Substance Abuse Press Releases

Legalizing Cannabis Increases Black Market Sales (press release)

daggaRegardless of pro-pot activists’ claims in the USA that legalization of dagga (cannabis) will reduce the underground sale of the drug, it is actually increasing. In the state of Colorado, the black market cannabis, which many expected to disappear after the substance was legalized about a year ago, is now thriving.

According to the latest information from the U.S. Forest Service, cannabis is now grown on public land owned by the federal government in the state. Worse, it is controlled by Drug Trafficking Organizations (DTO’s). According to the latest information cannabis production is booming.

Mr. Tom Gorman who heads a multi-state task force called the Rocky Mountain High Intensity Drug Trafficking Area, said one of the arguments for legalizing cannabis in Colorado and Washington State was actually to reduce the black market. But the facts are alarming. By legalizing cannabis in Colorado, they have become the black market for about 40 other states that they can document. According to Mr Gorman instead of eliminating it, Colorado has now become it. They are also the black market for those people under twenty-one.

Yet, the “War on Drugs have failed” rhetoric echoes throughout the globe as celebrities and politicians jump on the band wagon. These activists, if you want to believe it, even claim legalization of drugs will actually reduce crime, drug deaths, the number of drug addicts and cut government costs, to name a few. Drug legalization/decriminalization is one of the ultimate goals of the controversial ‘harm reduction movement’, despite of its failures world wide.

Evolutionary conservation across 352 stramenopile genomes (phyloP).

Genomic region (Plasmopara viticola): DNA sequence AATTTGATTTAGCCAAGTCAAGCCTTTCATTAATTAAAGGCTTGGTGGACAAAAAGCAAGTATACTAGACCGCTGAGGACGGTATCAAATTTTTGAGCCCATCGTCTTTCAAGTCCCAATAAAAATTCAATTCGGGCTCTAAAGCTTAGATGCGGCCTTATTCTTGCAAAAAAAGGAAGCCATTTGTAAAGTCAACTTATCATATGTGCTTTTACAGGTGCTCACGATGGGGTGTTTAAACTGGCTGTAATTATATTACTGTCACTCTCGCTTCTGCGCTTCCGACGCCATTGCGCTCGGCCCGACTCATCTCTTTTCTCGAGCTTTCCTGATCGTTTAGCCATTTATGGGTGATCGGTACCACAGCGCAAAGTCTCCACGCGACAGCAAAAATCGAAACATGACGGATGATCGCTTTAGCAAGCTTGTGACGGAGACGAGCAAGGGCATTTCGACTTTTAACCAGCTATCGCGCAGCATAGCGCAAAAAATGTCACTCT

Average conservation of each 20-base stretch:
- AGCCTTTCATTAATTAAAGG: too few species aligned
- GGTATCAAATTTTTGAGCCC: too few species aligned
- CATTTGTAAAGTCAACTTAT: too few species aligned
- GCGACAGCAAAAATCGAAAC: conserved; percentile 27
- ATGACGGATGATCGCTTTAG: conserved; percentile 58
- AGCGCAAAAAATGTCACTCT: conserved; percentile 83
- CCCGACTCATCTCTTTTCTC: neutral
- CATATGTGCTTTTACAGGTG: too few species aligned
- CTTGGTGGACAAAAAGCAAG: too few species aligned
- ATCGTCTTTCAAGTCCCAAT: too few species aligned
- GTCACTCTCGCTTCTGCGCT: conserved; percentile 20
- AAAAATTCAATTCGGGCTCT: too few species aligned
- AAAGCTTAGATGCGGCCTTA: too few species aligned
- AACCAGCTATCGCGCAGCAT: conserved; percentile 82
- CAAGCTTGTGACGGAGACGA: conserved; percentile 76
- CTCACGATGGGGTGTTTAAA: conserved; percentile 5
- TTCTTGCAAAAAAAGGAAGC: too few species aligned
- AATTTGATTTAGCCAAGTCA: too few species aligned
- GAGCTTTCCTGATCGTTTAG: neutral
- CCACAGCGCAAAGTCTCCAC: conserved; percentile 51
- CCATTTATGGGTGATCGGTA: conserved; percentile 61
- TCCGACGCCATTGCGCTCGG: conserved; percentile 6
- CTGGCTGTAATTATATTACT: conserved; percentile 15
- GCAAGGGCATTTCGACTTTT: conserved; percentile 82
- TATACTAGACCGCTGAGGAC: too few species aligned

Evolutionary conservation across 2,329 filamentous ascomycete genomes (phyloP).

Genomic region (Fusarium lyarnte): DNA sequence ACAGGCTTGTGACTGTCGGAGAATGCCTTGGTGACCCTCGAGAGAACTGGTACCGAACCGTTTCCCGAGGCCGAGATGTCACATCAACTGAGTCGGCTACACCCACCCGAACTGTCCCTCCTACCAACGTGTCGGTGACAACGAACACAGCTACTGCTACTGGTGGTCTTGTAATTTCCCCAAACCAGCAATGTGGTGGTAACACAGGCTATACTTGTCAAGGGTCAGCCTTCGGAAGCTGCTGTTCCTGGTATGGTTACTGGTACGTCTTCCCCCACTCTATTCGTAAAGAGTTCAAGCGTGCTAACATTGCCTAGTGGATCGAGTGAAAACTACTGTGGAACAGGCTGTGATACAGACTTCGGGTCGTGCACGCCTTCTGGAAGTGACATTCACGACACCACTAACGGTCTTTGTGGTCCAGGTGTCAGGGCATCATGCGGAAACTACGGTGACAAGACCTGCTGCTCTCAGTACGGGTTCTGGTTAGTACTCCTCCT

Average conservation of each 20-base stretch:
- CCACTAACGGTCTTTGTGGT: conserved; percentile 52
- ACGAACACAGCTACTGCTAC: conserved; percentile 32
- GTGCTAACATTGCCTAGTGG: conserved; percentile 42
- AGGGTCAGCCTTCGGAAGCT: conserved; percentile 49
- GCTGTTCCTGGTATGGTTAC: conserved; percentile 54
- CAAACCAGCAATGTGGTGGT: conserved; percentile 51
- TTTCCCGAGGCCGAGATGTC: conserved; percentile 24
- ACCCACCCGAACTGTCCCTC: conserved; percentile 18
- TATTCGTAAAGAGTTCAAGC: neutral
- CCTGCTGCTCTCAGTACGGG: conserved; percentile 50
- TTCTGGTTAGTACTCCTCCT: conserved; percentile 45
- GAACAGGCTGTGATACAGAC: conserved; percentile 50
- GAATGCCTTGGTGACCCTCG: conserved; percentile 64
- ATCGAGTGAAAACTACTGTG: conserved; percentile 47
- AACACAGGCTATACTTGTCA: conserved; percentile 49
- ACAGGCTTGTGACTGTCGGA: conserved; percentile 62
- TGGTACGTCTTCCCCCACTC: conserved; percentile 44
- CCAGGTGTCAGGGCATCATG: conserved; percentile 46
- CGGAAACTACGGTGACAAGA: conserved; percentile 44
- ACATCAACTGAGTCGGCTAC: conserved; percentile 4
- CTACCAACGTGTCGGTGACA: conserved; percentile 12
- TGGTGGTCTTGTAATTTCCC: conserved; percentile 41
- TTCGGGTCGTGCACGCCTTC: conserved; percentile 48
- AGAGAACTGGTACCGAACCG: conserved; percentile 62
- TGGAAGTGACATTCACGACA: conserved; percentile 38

In the 1970’s, the Netherlands allowed individuals to buy 5g of cannabis at a time. Cannabis use among 18 to 20 year olds consequently increased from 15% to 44%. In 2004 the Netherlands government therefore implemented an action plan to discourage cannabis use and in 2008 Amsterdam started to close 43 so-called ‘Coffee shops’.

According to a 2009 European Survey on Alcohol and Other Drugs (ESPAD), cannabis use among Dutch youth was more than double the European average. The proportion of school children that think regular cannabis usage involves big risks is the lowest in the Netherlands of all countries surveyed. The Netherlands thus moved to close ‘Coffee shops’ within a certain radius from schools and in May 2011 the Netherlands moved to fully ban all tourists from visiting “coffee shops” A Letter from Dutch Minister of Health and Justice stated: “This law will put an end to the nuisance of criminality associated with ‘Coffee shops’ and drug trafficking”